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This book deals with changing power and status relations between the highest ranking representatives of Roman imperial power at the central level, in a period when the Empire came under tremendous pressure, AD 193-284. Based on epigraphic, literary and legal materials, the author deals with issues such as the third-century development of emperorship, the shift in power of the senatorial elite and the developing position of senior military officers and other high equestrians. By analyzing the various senior power-holders involved in Roman imperial administration by social rank, this book presents new insights into the diachronic development of imperial administration, appointment policies and socio-political hierarchies between the second and fourth centuries AD.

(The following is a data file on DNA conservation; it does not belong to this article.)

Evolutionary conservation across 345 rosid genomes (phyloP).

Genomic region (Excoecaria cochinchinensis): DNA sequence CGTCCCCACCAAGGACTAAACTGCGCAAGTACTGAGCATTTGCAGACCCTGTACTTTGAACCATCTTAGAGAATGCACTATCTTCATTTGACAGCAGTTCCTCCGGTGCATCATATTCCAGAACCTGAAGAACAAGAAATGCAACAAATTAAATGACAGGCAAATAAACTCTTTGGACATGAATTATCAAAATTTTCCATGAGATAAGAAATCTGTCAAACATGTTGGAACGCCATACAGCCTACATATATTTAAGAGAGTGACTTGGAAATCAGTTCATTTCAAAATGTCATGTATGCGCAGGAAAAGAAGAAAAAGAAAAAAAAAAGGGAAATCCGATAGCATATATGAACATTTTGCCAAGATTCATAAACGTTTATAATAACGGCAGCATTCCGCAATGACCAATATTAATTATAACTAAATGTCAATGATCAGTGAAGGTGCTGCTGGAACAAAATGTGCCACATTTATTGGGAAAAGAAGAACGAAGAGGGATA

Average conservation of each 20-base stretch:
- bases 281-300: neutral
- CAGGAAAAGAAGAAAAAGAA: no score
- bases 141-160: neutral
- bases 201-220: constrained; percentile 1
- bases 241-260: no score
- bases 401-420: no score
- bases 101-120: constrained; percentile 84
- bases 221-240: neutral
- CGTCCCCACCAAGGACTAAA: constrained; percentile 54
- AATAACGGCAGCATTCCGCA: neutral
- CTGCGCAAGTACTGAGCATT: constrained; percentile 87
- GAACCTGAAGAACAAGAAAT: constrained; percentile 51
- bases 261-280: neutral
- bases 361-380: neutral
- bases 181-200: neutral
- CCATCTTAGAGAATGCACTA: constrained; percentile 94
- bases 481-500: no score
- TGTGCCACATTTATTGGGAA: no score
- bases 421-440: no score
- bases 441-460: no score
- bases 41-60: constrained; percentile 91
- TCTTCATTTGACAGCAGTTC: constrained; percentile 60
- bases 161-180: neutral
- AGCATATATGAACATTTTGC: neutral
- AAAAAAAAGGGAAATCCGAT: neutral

In: The Impact of Imperial Rome on Religions, Ritual and Religious Life in the Roman Empire
In: Crises and the Roman Empire
In: Mnemosyne


In Vita Alexandri 21.5 the author of the Historia Augusta claims that praetorian prefects were elevated to the rank of senator by Severus Alexander to make sure that no Roman senator would be judged by someone who was not a senator. Most scholars agree that the writer of the Historia Augusta makes a muddle of truth, half truth and falsehood concerning the grant of senatorial dignity to praetorian prefects. Yet they pay little attention to the statement concerning the motive of the prefects’ status upgrade. Re-interpretations based on recent discoveries suggest that information from the Historia Augusta may contain elements of truth, which makes it worthwhile to re-evaluate cases for which alternative sources are available. In this article, the case of L. Petronius Taurus Volusianus, praetorian prefect under Gallienus and consul in AD 261, is discussed against the background of changing power and status relations in the third century, showing that Historia Augusta, Vita Alexandri 21.5 may contain more truth than is usually agreed upon.

In: Mnemosyne